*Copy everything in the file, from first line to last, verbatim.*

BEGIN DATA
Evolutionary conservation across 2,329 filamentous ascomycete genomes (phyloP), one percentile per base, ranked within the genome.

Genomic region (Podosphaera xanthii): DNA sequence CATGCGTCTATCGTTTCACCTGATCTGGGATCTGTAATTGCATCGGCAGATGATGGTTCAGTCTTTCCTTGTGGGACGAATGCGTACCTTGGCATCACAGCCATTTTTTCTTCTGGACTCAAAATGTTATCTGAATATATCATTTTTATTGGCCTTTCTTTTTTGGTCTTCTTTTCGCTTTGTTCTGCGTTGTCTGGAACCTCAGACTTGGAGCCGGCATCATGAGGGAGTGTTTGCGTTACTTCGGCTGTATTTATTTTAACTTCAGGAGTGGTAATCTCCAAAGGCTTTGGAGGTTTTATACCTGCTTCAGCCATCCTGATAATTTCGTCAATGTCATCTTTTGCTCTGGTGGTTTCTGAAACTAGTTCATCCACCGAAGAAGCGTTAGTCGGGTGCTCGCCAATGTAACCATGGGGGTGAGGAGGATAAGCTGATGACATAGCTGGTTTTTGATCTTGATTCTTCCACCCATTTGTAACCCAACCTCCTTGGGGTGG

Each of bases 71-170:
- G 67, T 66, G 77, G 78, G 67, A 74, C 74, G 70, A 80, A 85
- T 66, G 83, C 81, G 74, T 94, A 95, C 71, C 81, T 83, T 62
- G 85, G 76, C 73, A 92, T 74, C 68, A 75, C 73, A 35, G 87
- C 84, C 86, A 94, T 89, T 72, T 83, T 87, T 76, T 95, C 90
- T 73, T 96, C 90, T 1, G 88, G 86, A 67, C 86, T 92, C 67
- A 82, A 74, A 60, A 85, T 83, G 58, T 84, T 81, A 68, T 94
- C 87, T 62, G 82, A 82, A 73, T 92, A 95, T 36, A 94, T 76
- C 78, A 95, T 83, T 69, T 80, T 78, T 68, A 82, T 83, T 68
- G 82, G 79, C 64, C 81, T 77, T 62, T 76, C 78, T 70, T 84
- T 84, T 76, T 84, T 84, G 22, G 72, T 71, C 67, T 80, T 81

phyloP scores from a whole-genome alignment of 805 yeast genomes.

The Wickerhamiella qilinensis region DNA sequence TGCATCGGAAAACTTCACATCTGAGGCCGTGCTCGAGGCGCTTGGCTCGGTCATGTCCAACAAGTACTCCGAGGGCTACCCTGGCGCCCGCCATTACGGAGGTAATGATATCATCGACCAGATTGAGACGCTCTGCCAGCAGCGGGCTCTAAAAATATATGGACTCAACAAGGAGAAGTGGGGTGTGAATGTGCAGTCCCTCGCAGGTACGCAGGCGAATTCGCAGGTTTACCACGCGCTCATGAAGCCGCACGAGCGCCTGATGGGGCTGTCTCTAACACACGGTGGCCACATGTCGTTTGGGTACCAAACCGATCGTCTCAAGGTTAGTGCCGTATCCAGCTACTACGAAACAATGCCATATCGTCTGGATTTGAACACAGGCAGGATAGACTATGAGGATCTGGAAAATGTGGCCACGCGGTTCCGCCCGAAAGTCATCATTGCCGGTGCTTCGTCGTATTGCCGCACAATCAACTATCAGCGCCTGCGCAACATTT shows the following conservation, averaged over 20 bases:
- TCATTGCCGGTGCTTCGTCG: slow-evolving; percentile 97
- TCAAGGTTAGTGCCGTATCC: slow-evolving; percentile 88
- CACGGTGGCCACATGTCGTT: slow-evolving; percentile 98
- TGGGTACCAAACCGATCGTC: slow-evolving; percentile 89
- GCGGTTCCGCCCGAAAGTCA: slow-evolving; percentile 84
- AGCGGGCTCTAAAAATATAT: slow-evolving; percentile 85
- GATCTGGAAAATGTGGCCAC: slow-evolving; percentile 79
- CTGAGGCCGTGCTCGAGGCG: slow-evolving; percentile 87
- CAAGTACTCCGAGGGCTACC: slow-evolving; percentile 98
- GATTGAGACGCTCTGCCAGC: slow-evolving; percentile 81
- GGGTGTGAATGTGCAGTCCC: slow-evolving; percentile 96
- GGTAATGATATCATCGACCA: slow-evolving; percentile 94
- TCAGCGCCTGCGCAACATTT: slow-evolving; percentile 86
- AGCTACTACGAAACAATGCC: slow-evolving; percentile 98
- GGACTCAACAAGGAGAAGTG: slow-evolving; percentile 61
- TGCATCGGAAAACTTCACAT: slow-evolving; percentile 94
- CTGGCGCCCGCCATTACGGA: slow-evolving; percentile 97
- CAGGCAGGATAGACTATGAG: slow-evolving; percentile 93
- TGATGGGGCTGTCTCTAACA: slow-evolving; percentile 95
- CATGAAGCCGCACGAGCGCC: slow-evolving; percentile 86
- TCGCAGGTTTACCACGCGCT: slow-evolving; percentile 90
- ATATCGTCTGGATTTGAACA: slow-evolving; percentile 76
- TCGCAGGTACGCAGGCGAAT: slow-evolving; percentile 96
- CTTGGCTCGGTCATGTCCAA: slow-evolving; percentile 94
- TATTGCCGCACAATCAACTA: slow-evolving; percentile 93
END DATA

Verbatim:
Evolutionary conservation across 2,329 filamentous ascomycete genomes (phyloP), one percentile per base, ranked within the genome.

Genomic region (Podosphaera xanthii): DNA sequence CATGCGTCTATCGTTTCACCTGATCTGGGATCTGTAATTGCATCGGCAGATGATGGTTCAGTCTTTCCTTGTGGGACGAATGCGTACCTTGGCATCACAGCCATTTTTTCTTCTGGACTCAAAATGTTATCTGAATATATCATTTTTATTGGCCTTTCTTTTTTGGTCTTCTTTTCGCTTTGTTCTGCGTTGTCTGGAACCTCAGACTTGGAGCCGGCATCATGAGGGAGTGTTTGCGTTACTTCGGCTGTATTTATTTTAACTTCAGGAGTGGTAATCTCCAAAGGCTTTGGAGGTTTTATACCTGCTTCAGCCATCCTGATAATTTCGTCAATGTCATCTTTTGCTCTGGTGGTTTCTGAAACTAGTTCATCCACCGAAGAAGCGTTAGTCGGGTGCTCGCCAATGTAACCATGGGGGTGAGGAGGATAAGCTGATGACATAGCTGGTTTTTGATCTTGATTCTTCCACCCATTTGTAACCCAACCTCCTTGGGGTGG

Each of bases 71-170:
- G 67, T 66, G 77, G 78, G 67, A 74, C 74, G 70, A 80, A 85
- T 66, G 83, C 81, G 74, T 94, A 95, C 71, C 81, T 83, T 62
- G 85, G 76, C 73, A 92, T 74, C 68, A 75, C 73, A 35, G 87
- C 84, C 86, A 94, T 89, T 72, T 83, T 87, T 76, T 95, C 90
- T 73, T 96, C 90, T 1, G 88, G 86, A 67, C 86, T 92, C 67
- A 82, A 74, A 60, A 85, T 83, G 58, T 84, T 81, A 68, T 94
- C 87, T 62, G 82, A 82, A 73, T 92, A 95, T 36, A 94, T 76
- C 78, A 95, T 83, T 69, T 80, T 78, T 68, A 82, T 83, T 68
- G 82, G 79, C 64, C 81, T 77, T 62, T 76, C 78, T 70, T 84
- T 84, T 76, T 84, T 84, G 22, G 72, T 71, C 67, T 80, T 81

phyloP scores from a whole-genome alignment of 805 yeast genomes.

The Wickerhamiella qilinensis region DNA sequence TGCATCGGAAAACTTCACATCTGAGGCCGTGCTCGAGGCGCTTGGCTCGGTCATGTCCAACAAGTACTCCGAGGGCTACCCTGGCGCCCGCCATTACGGAGGTAATGATATCATCGACCAGATTGAGACGCTCTGCCAGCAGCGGGCTCTAAAAATATATGGACTCAACAAGGAGAAGTGGGGTGTGAATGTGCAGTCCCTCGCAGGTACGCAGGCGAATTCGCAGGTTTACCACGCGCTCATGAAGCCGCACGAGCGCCTGATGGGGCTGTCTCTAACACACGGTGGCCACATGTCGTTTGGGTACCAAACCGATCGTCTCAAGGTTAGTGCCGTATCCAGCTACTACGAAACAATGCCATATCGTCTGGATTTGAACACAGGCAGGATAGACTATGAGGATCTGGAAAATGTGGCCACGCGGTTCCGCCCGAAAGTCATCATTGCCGGTGCTTCGTCGTATTGCCGCACAATCAACTATCAGCGCCTGCGCAACATTT shows the following conservation, averaged over 20 bases:
- TCATTGCCGGTGCTTCGTCG: slow-evolving; percentile 97
- TCAAGGTTAGTGCCGTATCC: slow-evolving; percentile 88
- CACGGTGGCCACATGTCGTT: slow-evolving; percentile 98
- TGGGTACCAAACCGATCGTC: slow-evolving; percentile 89
- GCGGTTCCGCCCGAAAGTCA: slow-evolving; percentile 84
- AGCGGGCTCTAAAAATATAT: slow-evolving; percentile 85
- GATCTGGAAAATGTGGCCAC: slow-evolving; percentile 79
- CTGAGGCCGTGCTCGAGGCG: slow-evolving; percentile 87
- CAAGTACTCCGAGGGCTACC: slow-evolving; percentile 98
- GATTGAGACGCTCTGCCAGC: slow-evolving; percentile 81
- GGGTGTGAATGTGCAGTCCC: slow-evolving; percentile 96
- GGTAATGATATCATCGACCA: slow-evolving; percentile 94
- TCAGCGCCTGCGCAACATTT: slow-evolving; percentile 86
- AGCTACTACGAAACAATGCC: slow-evolving; percentile 98
- GGACTCAACAAGGAGAAGTG: slow-evolving; percentile 61
- TGCATCGGAAAACTTCACAT: slow-evolving; percentile 94
- CTGGCGCCCGCCATTACGGA: slow-evolving; percentile 97
- CAGGCAGGATAGACTATGAG: slow-evolving; percentile 93
- TGATGGGGCTGTCTCTAACA: slow-evolving; percentile 95
- CATGAAGCCGCACGAGCGCC: slow-evolving; percentile 86
- TCGCAGGTTTACCACGCGCT: slow-evolving; percentile 90
- ATATCGTCTGGATTTGAACA: slow-evolving; percentile 76
- TCGCAGGTACGCAGGCGAAT: slow-evolving; percentile 96
- CTTGGCTCGGTCATGTCCAA: slow-evolving; percentile 94
- TATTGCCGCACAATCAACTA: slow-evolving; percentile 93